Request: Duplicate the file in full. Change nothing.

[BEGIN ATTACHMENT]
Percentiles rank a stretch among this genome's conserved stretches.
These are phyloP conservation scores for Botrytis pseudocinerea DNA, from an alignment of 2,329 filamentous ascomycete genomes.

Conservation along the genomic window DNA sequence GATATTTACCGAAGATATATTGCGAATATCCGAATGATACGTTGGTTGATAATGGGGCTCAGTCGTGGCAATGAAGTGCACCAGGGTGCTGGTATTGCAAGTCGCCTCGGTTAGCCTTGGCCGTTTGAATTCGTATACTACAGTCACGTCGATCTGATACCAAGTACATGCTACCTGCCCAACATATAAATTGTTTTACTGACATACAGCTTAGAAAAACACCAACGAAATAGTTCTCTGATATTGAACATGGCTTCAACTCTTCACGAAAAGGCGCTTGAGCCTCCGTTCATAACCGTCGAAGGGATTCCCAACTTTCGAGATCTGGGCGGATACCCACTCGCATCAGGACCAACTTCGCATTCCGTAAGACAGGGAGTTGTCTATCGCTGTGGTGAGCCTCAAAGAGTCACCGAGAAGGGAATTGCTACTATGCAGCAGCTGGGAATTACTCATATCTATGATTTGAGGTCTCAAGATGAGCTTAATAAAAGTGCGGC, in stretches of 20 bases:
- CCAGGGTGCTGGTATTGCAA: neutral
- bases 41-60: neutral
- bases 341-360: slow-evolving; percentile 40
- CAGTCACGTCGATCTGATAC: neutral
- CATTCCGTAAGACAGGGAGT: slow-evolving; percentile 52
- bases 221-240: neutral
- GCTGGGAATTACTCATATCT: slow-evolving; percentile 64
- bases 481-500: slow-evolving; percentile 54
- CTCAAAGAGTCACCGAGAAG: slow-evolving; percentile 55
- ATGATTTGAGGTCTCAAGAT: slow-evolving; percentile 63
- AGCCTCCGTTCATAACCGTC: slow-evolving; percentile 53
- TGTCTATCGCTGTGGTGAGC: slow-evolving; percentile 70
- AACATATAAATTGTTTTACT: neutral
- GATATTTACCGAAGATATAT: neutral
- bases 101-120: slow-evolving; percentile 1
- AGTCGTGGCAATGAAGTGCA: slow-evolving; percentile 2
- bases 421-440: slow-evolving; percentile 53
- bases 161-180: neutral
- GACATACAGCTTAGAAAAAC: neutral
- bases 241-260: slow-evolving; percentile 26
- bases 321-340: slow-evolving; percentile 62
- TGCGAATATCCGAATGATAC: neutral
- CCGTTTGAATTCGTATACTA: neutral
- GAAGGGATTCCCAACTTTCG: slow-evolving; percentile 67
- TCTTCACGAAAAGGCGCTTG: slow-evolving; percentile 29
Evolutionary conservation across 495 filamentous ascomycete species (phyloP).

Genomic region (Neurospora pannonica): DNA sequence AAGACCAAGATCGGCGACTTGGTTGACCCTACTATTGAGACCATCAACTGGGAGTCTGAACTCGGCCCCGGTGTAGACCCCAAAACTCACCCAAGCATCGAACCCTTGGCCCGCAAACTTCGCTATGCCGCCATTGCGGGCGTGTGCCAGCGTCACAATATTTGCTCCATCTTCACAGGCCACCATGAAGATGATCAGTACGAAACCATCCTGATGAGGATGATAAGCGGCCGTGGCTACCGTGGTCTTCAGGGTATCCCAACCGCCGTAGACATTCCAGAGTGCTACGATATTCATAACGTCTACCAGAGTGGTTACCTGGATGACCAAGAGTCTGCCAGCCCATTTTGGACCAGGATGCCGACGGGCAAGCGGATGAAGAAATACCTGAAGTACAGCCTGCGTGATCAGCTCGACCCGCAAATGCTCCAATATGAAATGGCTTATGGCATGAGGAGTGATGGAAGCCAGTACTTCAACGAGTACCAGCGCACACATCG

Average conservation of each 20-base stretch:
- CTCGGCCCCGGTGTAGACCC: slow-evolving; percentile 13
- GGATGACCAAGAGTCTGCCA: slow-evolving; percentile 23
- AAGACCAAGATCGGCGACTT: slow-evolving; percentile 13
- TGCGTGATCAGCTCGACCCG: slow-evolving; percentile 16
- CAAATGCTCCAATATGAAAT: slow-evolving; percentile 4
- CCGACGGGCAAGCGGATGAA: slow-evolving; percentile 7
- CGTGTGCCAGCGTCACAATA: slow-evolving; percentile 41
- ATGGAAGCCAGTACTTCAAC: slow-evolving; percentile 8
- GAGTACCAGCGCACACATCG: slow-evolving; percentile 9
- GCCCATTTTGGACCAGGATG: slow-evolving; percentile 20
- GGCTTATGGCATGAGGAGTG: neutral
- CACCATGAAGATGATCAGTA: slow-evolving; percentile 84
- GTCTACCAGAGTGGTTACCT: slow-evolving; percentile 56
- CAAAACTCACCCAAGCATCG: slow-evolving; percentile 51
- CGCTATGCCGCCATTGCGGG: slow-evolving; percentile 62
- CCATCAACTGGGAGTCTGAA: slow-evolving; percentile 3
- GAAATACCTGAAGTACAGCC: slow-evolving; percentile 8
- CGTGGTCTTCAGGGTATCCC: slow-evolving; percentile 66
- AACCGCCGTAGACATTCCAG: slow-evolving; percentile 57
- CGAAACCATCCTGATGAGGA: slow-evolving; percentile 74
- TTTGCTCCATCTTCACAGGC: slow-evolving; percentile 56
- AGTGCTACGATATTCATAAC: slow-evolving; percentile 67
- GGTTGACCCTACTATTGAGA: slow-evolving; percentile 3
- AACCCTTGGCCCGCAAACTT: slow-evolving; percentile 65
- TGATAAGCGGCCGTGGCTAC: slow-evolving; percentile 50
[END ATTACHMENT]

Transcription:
Percentiles rank a stretch among this genome's conserved stretches.
These are phyloP conservation scores for Botrytis pseudocinerea DNA, from an alignment of 2,329 filamentous ascomycete genomes.

Conservation along the genomic window DNA sequence GATATTTACCGAAGATATATTGCGAATATCCGAATGATACGTTGGTTGATAATGGGGCTCAGTCGTGGCAATGAAGTGCACCAGGGTGCTGGTATTGCAAGTCGCCTCGGTTAGCCTTGGCCGTTTGAATTCGTATACTACAGTCACGTCGATCTGATACCAAGTACATGCTACCTGCCCAACATATAAATTGTTTTACTGACATACAGCTTAGAAAAACACCAACGAAATAGTTCTCTGATATTGAACATGGCTTCAACTCTTCACGAAAAGGCGCTTGAGCCTCCGTTCATAACCGTCGAAGGGATTCCCAACTTTCGAGATCTGGGCGGATACCCACTCGCATCAGGACCAACTTCGCATTCCGTAAGACAGGGAGTTGTCTATCGCTGTGGTGAGCCTCAAAGAGTCACCGAGAAGGGAATTGCTACTATGCAGCAGCTGGGAATTACTCATATCTATGATTTGAGGTCTCAAGATGAGCTTAATAAAAGTGCGGC, in stretches of 20 bases:
- CCAGGGTGCTGGTATTGCAA: neutral
- bases 41-60: neutral
- bases 341-360: slow-evolving; percentile 40
- CAGTCACGTCGATCTGATAC: neutral
- CATTCCGTAAGACAGGGAGT: slow-evolving; percentile 52
- bases 221-240: neutral
- GCTGGGAATTACTCATATCT: slow-evolving; percentile 64
- bases 481-500: slow-evolving; percentile 54
- CTCAAAGAGTCACCGAGAAG: slow-evolving; percentile 55
- ATGATTTGAGGTCTCAAGAT: slow-evolving; percentile 63
- AGCCTCCGTTCATAACCGTC: slow-evolving; percentile 53
- TGTCTATCGCTGTGGTGAGC: slow-evolving; percentile 70
- AACATATAAATTGTTTTACT: neutral
- GATATTTACCGAAGATATAT: neutral
- bases 101-120: slow-evolving; percentile 1
- AGTCGTGGCAATGAAGTGCA: slow-evolving; percentile 2
- bases 421-440: slow-evolving; percentile 53
- bases 161-180: neutral
- GACATACAGCTTAGAAAAAC: neutral
- bases 241-260: slow-evolving; percentile 26
- bases 321-340: slow-evolving; percentile 62
- TGCGAATATCCGAATGATAC: neutral
- CCGTTTGAATTCGTATACTA: neutral
- GAAGGGATTCCCAACTTTCG: slow-evolving; percentile 67
- TCTTCACGAAAAGGCGCTTG: slow-evolving; percentile 29
Evolutionary conservation across 495 filamentous ascomycete species (phyloP).

Genomic region (Neurospora pannonica): DNA sequence AAGACCAAGATCGGCGACTTGGTTGACCCTACTATTGAGACCATCAACTGGGAGTCTGAACTCGGCCCCGGTGTAGACCCCAAAACTCACCCAAGCATCGAACCCTTGGCCCGCAAACTTCGCTATGCCGCCATTGCGGGCGTGTGCCAGCGTCACAATATTTGCTCCATCTTCACAGGCCACCATGAAGATGATCAGTACGAAACCATCCTGATGAGGATGATAAGCGGCCGTGGCTACCGTGGTCTTCAGGGTATCCCAACCGCCGTAGACATTCCAGAGTGCTACGATATTCATAACGTCTACCAGAGTGGTTACCTGGATGACCAAGAGTCTGCCAGCCCATTTTGGACCAGGATGCCGACGGGCAAGCGGATGAAGAAATACCTGAAGTACAGCCTGCGTGATCAGCTCGACCCGCAAATGCTCCAATATGAAATGGCTTATGGCATGAGGAGTGATGGAAGCCAGTACTTCAACGAGTACCAGCGCACACATCG

Average conservation of each 20-base stretch:
- CTCGGCCCCGGTGTAGACCC: slow-evolving; percentile 13
- GGATGACCAAGAGTCTGCCA: slow-evolving; percentile 23
- AAGACCAAGATCGGCGACTT: slow-evolving; percentile 13
- TGCGTGATCAGCTCGACCCG: slow-evolving; percentile 16
- CAAATGCTCCAATATGAAAT: slow-evolving; percentile 4
- CCGACGGGCAAGCGGATGAA: slow-evolving; percentile 7
- CGTGTGCCAGCGTCACAATA: slow-evolving; percentile 41
- ATGGAAGCCAGTACTTCAAC: slow-evolving; percentile 8
- GAGTACCAGCGCACACATCG: slow-evolving; percentile 9
- GCCCATTTTGGACCAGGATG: slow-evolving; percentile 20
- GGCTTATGGCATGAGGAGTG: neutral
- CACCATGAAGATGATCAGTA: slow-evolving; percentile 84
- GTCTACCAGAGTGGTTACCT: slow-evolving; percentile 56
- CAAAACTCACCCAAGCATCG: slow-evolving; percentile 51
- CGCTATGCCGCCATTGCGGG: slow-evolving; percentile 62
- CCATCAACTGGGAGTCTGAA: slow-evolving; percentile 3
- GAAATACCTGAAGTACAGCC: slow-evolving; percentile 8
- CGTGGTCTTCAGGGTATCCC: slow-evolving; percentile 66
- AACCGCCGTAGACATTCCAG: slow-evolving; percentile 57
- CGAAACCATCCTGATGAGGA: slow-evolving; percentile 74
- TTTGCTCCATCTTCACAGGC: slow-evolving; percentile 56
- AGTGCTACGATATTCATAAC: slow-evolving; percentile 67
- GGTTGACCCTACTATTGAGA: slow-evolving; percentile 3
- AACCCTTGGCCCGCAAACTT: slow-evolving; percentile 65
- TGATAAGCGGCCGTGGCTAC: slow-evolving; percentile 50